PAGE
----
Flashback Friday: A Time Traveller’s Guide to Medieval England, by Ian Mortimer. Provided you are a male time traveller, that is. 2/5 stars

Other posts:
Top Ten Tuesday: Things that Really Scare Me. Typically for me, I gave this a twist — this covers books on topics which scare me, rather than horror fiction, for the Halloween freebie.
What are you reading Wednesday. My weekly update!
The TBR Tag. What it says on the tin.

Tags: , ,

Divider

Stacking the Shelves

Posted 22 October, 2016 by Nikki in General / 8 Comments

Busy week for me! But more reading than last week, whew. How’s everyone doing?

Books acquired this week:

Cover of The Vital Question by Nick Lane Cover of Touch by David J. Linden Cover of Gut by Giulia Enders Cover of Restless Creatures by Wilkinson

Cover of The Vikings by Neil Oliver Cover of Life Unfolding by Jamie A. Davies 2088714

Yep, a nice big haul of assorted non-fiction. I went into Brussels on Monday, since I got paid, and had a little spree in Sterling Books and Waterstones. <3

Cover of The City of Dreaming Books by Walter Moers Cover of War for the Oaks by Emma Bull

I got The City of Dreaming Books from my friend Dingsi, thank you. <3 I’ve been meaning to read War for the Oaks since… forever, I think. Emma Bull has been heavily recommended to me, and I liked the look of this (new?) Penguin edition.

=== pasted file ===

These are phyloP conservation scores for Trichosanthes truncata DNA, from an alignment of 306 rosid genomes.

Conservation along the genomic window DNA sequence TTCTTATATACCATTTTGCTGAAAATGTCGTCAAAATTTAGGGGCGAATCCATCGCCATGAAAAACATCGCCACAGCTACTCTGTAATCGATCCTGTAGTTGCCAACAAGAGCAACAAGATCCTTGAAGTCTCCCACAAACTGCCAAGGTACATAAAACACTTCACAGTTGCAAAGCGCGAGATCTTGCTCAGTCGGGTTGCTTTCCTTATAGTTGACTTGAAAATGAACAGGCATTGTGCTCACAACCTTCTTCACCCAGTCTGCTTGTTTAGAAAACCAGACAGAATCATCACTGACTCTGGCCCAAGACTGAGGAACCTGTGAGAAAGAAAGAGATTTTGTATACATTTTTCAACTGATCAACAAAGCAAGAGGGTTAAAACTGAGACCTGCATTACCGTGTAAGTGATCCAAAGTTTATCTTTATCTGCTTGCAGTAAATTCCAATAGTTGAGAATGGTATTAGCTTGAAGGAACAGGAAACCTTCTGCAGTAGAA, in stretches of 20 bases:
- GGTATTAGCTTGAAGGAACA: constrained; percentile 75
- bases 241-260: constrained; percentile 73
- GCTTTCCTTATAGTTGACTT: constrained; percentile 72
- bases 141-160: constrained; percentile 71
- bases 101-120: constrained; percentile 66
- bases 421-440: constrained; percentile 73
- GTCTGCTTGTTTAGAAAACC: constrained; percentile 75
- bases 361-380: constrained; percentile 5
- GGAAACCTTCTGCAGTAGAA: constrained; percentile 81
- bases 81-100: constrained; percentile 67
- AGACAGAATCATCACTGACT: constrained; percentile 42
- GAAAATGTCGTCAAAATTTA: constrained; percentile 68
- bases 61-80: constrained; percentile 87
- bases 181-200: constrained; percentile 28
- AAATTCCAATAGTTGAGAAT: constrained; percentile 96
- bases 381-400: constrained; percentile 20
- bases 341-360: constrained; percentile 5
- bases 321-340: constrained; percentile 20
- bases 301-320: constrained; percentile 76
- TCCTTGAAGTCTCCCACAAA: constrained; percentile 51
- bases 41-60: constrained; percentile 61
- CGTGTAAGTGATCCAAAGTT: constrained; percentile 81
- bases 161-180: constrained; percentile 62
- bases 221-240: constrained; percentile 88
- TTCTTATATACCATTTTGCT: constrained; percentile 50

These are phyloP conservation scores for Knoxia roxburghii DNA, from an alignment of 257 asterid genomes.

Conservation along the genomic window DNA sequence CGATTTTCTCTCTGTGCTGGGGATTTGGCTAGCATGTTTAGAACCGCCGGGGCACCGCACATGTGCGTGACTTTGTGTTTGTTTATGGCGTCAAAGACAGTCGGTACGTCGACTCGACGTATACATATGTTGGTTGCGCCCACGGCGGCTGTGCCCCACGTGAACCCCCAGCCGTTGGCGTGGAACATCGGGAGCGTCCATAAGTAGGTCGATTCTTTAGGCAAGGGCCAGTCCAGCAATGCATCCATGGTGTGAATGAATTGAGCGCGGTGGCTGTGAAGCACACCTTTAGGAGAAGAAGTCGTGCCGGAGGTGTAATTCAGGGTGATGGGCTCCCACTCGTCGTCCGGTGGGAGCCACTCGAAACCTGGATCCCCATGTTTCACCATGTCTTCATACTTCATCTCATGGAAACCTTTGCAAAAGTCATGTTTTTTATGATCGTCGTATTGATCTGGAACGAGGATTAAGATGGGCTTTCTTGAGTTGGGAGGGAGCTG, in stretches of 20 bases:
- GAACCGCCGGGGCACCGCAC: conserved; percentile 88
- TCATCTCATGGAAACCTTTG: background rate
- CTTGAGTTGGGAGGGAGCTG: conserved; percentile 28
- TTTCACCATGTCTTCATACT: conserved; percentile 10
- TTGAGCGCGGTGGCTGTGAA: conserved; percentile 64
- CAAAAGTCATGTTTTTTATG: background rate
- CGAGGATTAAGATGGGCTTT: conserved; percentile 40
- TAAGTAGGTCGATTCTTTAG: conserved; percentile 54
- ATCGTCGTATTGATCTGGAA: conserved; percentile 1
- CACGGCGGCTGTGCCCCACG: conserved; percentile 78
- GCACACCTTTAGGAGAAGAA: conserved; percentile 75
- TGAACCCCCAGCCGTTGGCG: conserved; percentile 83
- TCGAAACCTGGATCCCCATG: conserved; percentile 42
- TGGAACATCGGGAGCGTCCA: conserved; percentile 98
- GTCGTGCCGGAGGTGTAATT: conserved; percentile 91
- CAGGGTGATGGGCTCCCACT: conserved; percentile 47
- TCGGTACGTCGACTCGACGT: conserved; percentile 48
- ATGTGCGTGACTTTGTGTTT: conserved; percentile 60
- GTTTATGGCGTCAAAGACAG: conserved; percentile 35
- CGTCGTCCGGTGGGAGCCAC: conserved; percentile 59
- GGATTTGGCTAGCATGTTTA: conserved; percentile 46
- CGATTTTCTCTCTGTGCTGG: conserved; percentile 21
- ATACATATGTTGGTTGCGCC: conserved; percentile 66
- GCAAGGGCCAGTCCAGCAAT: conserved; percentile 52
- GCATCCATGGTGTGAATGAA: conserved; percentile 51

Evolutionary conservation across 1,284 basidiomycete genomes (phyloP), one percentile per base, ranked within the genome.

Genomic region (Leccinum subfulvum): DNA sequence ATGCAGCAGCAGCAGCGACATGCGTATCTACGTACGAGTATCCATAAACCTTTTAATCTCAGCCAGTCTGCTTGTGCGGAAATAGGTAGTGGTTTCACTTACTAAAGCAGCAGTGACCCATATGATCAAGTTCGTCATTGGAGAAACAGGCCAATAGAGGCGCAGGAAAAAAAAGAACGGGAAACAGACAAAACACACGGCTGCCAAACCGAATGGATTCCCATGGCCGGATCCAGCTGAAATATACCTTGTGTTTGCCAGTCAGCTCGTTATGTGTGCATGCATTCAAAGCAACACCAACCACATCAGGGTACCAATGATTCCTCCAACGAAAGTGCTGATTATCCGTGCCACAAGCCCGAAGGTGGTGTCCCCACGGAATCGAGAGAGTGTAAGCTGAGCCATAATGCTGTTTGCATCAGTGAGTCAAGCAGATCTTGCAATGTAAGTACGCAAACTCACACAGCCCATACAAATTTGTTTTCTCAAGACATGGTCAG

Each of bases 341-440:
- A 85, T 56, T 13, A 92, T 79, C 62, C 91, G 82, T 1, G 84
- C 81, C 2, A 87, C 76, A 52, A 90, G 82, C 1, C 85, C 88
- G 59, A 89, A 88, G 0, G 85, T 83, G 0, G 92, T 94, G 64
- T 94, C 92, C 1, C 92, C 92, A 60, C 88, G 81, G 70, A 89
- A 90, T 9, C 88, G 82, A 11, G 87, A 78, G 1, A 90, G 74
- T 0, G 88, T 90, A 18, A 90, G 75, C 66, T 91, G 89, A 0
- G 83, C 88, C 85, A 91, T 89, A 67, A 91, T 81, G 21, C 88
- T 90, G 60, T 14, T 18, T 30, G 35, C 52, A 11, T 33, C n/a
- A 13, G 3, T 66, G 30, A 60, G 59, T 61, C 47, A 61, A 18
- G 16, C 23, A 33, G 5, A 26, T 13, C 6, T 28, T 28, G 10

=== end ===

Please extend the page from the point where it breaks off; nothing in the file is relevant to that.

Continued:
Books finished this week:

Cover of In The Woods by Tana French Cover of Virus Hunt by Dorothy H. Crawford Cover of Augustus by John Williams

Cover of She-Hulk vol. 1 by Dan Slott Cover of Captain Marvel: Alpha Flight Cover of Broken Homes by Ben Aaronovitch

Reviews posted this week:
Saga Volume Six, by Brian K. Vaughan and Fiona Staples. Gorgeous as ever, and a hugely satisfying volume for me. Eeeh. 4/5 stars
Have His Carcase, by Dorothy L. Sayers. BBC radioplay. As usual, this is really well done and you gotta love the interaction between Harriet and Peter. Or I do, anyway. 4/5 stars
Epigenetics: The Ultimate Mystery of Inheritance, by Richard C. Francis, read by Kurt Elftmann. I was mostly indifferent to this one — a bit too simplistic for me. 2/5 stars
Troublemaker, by Joseph Hansen. This isn’t my favourite of the bunch, with a bit too many gay stereotypes floating around. It’s still interesting, though. 3/5 stars
The Technological Singularity, by Murray Shanahan. If you already know something about AI, probably don’t bother with this one. 2/5 stars
Rivers of London, by Ben Aaronovitch. This was a reread, and it actually impressed me more this time round. Love the sense of place and the recognisability of it. 4/5 stars
Flashback Friday: The Chrysalids, by John Wyndham. A beautifully created and fascinating post-apocalyptic world I remember enjoying a lot. 4/5 stars

Other posts:
Top Ten Tuesday: Characters I’d Name Things After. Just a quick rundown of the fannish things I’ve called some of my belongings…
What are you reading Wednesday. An update on this week’s reading!

Tags: , ,

Divider

Stacking the Shelves

Posted 15 October, 2016 by Nikki in General / 12 Comments

Saturday again already? Ugh. For some reason, it’s been a slow week for me, reading-wise. I’ve got behind on all my goals again, alas. But I did have work, and that means money, and that means being able to pay for books! And, you know, contribute to my wife’s rent, etc, etc. But still, I do hope I can read more next week.

Still, it was not a bad week in terms of my haul!

Books to review:

Cover of A Season of Spells by Sylvia Izzo Hunter Cover of Dreadnought Cover of The Last Sacrifice by James A. Moore